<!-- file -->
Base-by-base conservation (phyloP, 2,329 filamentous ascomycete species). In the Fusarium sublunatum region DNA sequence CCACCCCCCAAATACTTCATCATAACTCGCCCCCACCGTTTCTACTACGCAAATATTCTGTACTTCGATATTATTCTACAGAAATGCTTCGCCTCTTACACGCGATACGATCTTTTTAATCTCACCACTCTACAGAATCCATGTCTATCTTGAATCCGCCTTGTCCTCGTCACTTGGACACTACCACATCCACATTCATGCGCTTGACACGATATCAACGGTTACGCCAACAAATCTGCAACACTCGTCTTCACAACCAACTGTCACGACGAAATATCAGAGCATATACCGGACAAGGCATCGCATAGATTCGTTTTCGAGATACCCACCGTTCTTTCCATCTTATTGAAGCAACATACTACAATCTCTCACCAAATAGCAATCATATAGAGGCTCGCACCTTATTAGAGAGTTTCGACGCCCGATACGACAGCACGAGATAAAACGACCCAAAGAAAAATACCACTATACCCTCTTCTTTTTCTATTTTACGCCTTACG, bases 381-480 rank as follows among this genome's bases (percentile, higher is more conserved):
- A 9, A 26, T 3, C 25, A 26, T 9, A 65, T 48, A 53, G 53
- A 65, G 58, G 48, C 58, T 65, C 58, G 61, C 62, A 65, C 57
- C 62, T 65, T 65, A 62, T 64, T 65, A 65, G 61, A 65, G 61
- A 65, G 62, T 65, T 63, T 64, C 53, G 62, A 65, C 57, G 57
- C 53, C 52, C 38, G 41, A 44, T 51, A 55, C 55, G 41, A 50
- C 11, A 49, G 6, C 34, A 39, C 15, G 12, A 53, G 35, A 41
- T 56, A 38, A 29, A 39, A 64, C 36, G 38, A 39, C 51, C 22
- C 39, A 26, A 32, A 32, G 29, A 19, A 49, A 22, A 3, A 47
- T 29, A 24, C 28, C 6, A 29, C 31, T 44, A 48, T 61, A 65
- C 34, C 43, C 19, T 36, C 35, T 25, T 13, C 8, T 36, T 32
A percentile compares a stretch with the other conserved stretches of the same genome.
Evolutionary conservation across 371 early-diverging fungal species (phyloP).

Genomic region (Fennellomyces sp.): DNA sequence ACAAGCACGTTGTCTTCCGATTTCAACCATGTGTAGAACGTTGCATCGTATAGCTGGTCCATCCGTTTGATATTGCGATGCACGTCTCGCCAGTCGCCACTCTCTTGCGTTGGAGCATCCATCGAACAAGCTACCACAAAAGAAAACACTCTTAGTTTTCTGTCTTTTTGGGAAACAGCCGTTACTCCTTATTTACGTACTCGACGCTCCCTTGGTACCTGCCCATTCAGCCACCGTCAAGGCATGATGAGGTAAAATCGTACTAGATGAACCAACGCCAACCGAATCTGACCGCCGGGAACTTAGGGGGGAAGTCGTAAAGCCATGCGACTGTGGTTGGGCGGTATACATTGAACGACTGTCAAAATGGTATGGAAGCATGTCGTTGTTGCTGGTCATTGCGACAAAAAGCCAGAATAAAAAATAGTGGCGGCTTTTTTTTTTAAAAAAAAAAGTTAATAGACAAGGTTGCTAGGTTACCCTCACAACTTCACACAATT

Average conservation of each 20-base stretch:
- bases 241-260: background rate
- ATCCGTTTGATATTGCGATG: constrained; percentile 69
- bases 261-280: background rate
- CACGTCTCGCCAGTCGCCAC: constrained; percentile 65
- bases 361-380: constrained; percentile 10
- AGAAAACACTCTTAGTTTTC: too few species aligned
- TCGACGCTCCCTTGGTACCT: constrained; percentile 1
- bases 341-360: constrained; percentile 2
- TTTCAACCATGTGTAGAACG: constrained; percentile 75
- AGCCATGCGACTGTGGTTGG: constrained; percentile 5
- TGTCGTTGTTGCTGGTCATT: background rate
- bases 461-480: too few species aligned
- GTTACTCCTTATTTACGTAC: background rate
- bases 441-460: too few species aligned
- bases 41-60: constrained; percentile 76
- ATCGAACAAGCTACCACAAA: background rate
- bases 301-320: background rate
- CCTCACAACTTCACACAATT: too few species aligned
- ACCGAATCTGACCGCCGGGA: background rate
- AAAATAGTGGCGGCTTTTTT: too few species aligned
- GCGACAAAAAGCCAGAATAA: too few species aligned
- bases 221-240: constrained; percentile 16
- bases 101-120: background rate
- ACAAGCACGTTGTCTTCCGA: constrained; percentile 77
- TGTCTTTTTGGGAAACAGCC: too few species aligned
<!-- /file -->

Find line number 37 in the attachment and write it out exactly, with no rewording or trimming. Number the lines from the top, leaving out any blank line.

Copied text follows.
- bases 221-240: constrained; percentile 16